New normal? Time to rethink lending.

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In 2020, we have all acclimated to new concepts like social distancing, quarantine and face masks. This new reality makes it necessary to consider the implications for our business and for our members. Without a doubt, times have changed and so should our lending to meet the demands and needs of our members. We, as leaders and economic experts, have to stand out and create new paths in this uncharted territory.

Having an appetite

Without an end in sight, financial experts have to ask what we can do to help our members. Are we asking every member, “How are you personally faring with this pandemic?” or “Is there anything we can do to assist you?” Our questions can conjure our member’s appetite to inquire about the solutions we have to help them through their situation.

We also need to evaluate our credit union’s appetite. Are our products lucrative and tolerant enough to stay competitive? Most credit unions are too restrictive on terms, which create payments that become out of reach. Have we become too judgmental? Maybe we say that if we wouldn’t buy it, it must be a “bad loan” and then deny the member. Offering products that make a difference builds lifelong desire to sustain that relationship from both ends.

Trying the flavors

What kind of loans are we marketing that adapt to our members' needs? There are some products that are actually thriving as of late. Ice cream is one of them. Ice cream sales are up and, oddly enough, deodorant sales are down.

Using this as a metaphor, these “ice cream” sales in lending equate with exactly how people are spending their time right now and that is enjoying home and creating memories with family. The “deodorant” in this case represents traditional lending, such as new car sales and credit cards.

If a CU is going to endure, we need to try all the flavors of the ice cream. In other words, what can we do to provide the products that are prospering? The answer to this question might just be a new path for your CU, but members have to feel that they can endure and even persevere in these trying times.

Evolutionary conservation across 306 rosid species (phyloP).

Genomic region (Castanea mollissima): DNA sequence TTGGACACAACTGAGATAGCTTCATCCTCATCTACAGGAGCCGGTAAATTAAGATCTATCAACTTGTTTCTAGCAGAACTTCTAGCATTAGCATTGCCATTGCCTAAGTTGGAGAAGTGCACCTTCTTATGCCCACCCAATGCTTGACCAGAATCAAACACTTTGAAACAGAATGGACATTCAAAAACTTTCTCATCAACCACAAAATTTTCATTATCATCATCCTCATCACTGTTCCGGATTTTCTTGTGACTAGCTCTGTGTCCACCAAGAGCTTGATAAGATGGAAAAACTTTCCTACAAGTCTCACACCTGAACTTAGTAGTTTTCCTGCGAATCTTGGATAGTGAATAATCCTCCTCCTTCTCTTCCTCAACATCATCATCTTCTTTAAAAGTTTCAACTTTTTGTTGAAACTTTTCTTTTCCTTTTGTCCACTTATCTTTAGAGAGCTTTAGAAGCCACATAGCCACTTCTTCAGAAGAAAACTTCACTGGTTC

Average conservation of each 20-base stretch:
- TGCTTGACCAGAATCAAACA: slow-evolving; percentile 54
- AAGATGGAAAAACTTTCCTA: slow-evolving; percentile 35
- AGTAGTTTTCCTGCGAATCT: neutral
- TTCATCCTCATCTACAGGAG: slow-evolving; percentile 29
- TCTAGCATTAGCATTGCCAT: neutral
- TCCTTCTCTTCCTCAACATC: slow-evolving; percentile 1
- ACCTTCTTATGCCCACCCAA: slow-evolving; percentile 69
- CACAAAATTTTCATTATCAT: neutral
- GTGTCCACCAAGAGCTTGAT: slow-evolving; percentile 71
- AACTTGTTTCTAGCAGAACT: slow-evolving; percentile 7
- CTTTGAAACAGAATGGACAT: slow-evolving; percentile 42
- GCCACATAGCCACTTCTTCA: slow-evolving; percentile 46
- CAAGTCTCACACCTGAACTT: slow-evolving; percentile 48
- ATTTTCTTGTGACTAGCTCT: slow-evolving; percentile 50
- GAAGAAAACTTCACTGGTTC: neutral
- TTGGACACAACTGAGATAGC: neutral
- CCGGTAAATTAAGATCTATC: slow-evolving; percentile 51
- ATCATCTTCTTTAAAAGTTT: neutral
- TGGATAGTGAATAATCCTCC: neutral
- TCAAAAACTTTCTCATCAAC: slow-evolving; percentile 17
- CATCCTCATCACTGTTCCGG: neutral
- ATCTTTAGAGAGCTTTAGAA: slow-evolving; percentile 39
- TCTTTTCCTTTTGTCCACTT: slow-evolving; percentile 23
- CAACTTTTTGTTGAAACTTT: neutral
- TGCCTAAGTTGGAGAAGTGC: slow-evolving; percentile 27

Decision time

While traditional lending is typically associated with essential items like cars and credit cards, the products that are flourishing right now are for non-essential items.

Consumers are seeking comfort and outdoor experiences. Disney theme parks and ocean-liner cruises are out, but camping, boating, RV-ing are in. Pools and hot tubs are a hot commodity. Boat sales are higher than they’ve been in two years. If we don’t get on board, other businesses will swoop in to satisfy our members and our members will be swayed not to choose us for their next car purchase, too.

These are the top five loans CUs should be marketing right now to meet member demands this summer and in the fall: hot tubs, boats, RVs or camping-related vacations, home updates and safety improvements and pools.

A broadened horizon

Lending with non-essential items can be easy if we stick to a few key principles. Ask a member if they have any unsecured debt. Is the unsecured debt over 20% of their gross annual income? Are they living on inflated income? How much has the debt increased in the past 12 to 24 months?

Always take a close look at equity options as well. Can we expand our LTV limits? Other solutions that can help might include:

  • Three months no payments/skip a pay.
  • Consolidating credit card debts into one loan payment
  • Equity loans.
  • Back-to-school loans.
  • Saving for Christmas now.

The definition of persevering is “persistence in doing something despite difficulty or delay in achieving success.” We can be there for our members. They will never forget you if you are.

Not only do we need to celebrate with our members, but we need to deliver the products and services for not only them but for us to persevere, too.

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Consumer lending Consumer banking Coronavirus Lending
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